This is a secret file. Keep it safe.
Presigned URLs can be used to safely share files with collaborators or exclusively display content to logged-in, trusted users on a website. They can’t stop a trusted user from saving content and reposting it elsewhere, so consider the human factor when you’re using them.
Amazon is currently sending out alerts to account holders that have publicly-readable S3 buckets. If we receive a notice, we’ll forward it on to that account’s admin contacts for consideration.
You can now launch G3 instances, the latest generation of Amazon EC2 Accelerated Compute Instances. G3 instances make it easy to procure a powerful combination of GPU, CPU, and host memory for workloads such as 3D rendering, 3D visualizations, graphics-intensive remote workstations, video encoding, and virtual reality applications.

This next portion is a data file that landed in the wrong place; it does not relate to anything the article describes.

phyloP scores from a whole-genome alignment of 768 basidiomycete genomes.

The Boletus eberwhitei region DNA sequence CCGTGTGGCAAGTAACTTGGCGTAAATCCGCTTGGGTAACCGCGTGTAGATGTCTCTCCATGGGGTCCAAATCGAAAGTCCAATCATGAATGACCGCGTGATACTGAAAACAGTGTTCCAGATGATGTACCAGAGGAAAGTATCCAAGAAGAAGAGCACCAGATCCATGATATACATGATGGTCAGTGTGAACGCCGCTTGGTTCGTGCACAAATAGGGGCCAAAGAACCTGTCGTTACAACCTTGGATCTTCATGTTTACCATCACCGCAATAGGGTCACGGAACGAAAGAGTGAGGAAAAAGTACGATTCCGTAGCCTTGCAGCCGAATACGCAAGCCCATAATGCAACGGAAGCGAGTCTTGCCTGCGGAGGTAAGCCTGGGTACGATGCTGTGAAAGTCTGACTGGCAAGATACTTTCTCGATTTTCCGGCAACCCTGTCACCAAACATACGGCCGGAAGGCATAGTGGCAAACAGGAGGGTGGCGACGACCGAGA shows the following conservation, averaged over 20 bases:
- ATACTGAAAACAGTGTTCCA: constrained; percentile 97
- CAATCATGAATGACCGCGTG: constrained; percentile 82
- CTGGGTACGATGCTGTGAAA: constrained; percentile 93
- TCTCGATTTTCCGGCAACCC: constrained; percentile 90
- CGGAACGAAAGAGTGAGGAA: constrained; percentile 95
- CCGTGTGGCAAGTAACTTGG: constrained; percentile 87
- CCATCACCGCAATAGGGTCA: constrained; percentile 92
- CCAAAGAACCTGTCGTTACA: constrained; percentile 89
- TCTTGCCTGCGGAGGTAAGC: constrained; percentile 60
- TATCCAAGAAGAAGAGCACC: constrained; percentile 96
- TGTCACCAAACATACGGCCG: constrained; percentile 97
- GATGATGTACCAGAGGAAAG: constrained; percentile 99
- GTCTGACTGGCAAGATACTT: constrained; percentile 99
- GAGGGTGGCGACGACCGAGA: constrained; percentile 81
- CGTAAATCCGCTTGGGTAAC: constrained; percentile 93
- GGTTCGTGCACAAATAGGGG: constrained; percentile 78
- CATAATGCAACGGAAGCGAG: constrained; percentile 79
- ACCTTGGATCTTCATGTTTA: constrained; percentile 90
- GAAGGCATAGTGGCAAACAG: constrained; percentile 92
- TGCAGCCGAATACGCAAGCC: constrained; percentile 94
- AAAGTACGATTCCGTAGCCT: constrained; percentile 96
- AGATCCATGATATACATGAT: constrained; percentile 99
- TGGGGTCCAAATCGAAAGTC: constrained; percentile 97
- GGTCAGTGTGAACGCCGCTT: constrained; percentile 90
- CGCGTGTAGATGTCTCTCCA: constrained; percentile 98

Backed by the NVIDIA Tesla M60 GPUs, G3 instances offer double the CPU power per GPU, and double the host memory per GPU when compared to the most powerful GPU cloud instance available today. This allows you to do complex modeling and 3D visualization analyses such as medical image processing, computer-aided design, or seismic visualization jobs in much less time than possible with any other GPU cloud instance.
ou can launch G3 instances using the AWS Management Console, AWS CLI, AWS SDKs, and third-party libraries. G3 instances are available in three instance sizes in US East (Ohio), US East (N. Virginia), US West (Oregon), US West (N. California), AWS GovCloud (US), and EU (Ireland), with support for more regions coming soon. To learn more about G3 instances, visit the AWS Blog.